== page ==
Sunday, November 20, 2011

A couple weeks ago I finished my first ten mobiles ("Space Delights"). Since then I've been on a house-painting bender, and am only just recovering from the fumes, but am DYING to get started on the next ten (they'll have a different style of frame--a vertical line with horizontal-ish arms). I'm going to enter these in a show sponsored by Austin City Hall, and maybe try to get them in a store, but I'm hesitant about separating them because I think they pack more of a punch when they're all together. I'll post more details about these guys later--right now, I REALLY need to take a shower...


Monday, November 14, 2011

It's one thing to joke about cops coming to the house when you're high on paint fumes and another thing when it actually happens. I'll just say this: it's not as funny as it sounds. Nervous giggling usually doesn't go over well with the law, and when your hair looks like it hasn't been washed in eleven days--specifically, because it HASN'T been washed--and you're giving off guilty vibes because of that time, twenty years ago, when you thought it would be amusing to write "I have a gub" on a piece of paper at the bank with your then-boyfriend, and he threw the piece of paper in the trash, and the cleaning person found it, and gave it to the bank manager, and next thing you knew you and your boyfriend were being interrogated at the police station--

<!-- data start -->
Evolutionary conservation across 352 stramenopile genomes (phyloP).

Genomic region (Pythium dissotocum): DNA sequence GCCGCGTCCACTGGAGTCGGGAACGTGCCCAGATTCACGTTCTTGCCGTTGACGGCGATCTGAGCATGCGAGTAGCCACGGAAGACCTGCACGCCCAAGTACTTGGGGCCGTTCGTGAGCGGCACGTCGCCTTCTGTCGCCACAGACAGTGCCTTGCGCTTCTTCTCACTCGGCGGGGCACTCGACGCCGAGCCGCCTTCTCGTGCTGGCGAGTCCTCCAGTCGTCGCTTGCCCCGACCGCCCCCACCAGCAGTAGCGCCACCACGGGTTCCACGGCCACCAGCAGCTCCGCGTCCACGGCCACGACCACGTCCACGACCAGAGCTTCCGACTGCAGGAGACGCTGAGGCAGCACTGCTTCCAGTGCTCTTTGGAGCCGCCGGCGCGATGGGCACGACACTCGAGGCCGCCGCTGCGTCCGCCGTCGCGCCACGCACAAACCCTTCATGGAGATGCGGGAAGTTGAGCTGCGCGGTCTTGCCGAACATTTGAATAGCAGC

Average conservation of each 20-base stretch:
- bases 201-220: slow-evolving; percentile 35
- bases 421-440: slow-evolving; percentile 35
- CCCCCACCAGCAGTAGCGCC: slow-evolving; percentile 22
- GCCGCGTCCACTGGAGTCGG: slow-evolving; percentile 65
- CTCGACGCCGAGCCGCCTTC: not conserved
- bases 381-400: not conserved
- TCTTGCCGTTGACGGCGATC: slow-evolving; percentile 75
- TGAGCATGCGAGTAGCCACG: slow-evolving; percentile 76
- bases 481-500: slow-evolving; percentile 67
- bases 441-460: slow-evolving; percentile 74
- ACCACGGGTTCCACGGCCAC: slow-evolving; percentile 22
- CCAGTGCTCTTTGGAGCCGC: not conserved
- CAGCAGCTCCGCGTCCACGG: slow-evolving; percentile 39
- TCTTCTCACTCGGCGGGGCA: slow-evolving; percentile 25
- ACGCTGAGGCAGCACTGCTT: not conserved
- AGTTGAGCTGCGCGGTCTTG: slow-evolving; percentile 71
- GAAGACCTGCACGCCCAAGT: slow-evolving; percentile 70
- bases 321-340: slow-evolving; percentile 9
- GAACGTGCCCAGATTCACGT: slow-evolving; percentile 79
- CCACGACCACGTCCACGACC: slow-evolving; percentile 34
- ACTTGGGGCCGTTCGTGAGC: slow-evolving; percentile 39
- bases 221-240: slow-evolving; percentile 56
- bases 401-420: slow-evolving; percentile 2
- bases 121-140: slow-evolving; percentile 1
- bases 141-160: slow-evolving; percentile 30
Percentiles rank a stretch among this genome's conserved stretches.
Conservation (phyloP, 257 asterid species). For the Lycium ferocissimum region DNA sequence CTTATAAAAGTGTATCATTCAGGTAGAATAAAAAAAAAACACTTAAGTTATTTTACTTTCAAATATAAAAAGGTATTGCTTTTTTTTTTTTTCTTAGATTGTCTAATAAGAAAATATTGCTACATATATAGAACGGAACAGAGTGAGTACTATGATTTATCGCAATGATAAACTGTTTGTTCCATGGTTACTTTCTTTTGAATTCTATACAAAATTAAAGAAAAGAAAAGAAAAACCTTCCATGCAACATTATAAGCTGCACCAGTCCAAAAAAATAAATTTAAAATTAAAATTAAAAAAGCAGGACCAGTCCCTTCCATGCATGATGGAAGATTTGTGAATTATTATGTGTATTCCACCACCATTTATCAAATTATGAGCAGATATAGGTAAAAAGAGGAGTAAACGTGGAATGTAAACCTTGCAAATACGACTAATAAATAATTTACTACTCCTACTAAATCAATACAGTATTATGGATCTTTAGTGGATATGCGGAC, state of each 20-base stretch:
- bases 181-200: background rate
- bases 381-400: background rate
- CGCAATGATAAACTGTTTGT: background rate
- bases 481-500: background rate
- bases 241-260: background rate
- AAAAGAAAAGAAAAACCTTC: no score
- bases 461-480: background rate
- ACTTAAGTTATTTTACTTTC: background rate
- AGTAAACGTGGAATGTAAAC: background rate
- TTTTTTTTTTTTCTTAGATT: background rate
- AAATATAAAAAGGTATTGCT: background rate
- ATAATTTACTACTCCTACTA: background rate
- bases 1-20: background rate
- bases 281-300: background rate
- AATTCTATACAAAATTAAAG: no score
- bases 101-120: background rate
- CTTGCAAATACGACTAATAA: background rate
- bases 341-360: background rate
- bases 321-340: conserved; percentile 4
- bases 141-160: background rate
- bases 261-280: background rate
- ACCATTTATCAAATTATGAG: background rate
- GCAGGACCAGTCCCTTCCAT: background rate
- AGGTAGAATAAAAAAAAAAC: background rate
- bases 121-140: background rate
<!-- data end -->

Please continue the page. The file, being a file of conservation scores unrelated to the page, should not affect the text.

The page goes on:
That was twenty years ago, and my terrified tears quickly proved me innocent (and stupid), but for some reason the guilty conscience is still there, to such a degree that when I saw the cop car pull up to the curb I went and hid, and it took a few moments of standing in the dark hallway, clutching a paint can, before I came to my senses and thought "What the hell am I doing?" THEN I walked, a little more assuredly, to the open window of the office, which I was painting various shades of green, and said "Can I help you?" to the strangely bulging-eyed officer crossing the yard.

"Hello," he said. "How are you?"

"Fine, thanks," I replied. "And you?" I didn't do it!!

"Just fine," he said, eyeing me--scrutinizing my sloppy painting getup, my guilty aura, my past lives as a gondolier and a squirrel--with mild suspicion. "I'm looking for someone"--my throat tightened--"who, I'm told, lives at this address. Do you know David Rice?"

Phew--he wasn't looking for me! I started to feel friendlier towards the cop, and for a second imagined myself inviting him in through the window, offering him a glass of milk, maybe gently broaching his eye problem. All I could manage, though, was a smile--a smile that said, I hoped, I'm a good, rule-following person. Those mushrooms I wrote about? Shiitake!

He waited. Gesturing awkwardly with the paint can--what was wrong with me?--I croaked out an answer: "David Rice? NO! NEVER HEARD OF HIM."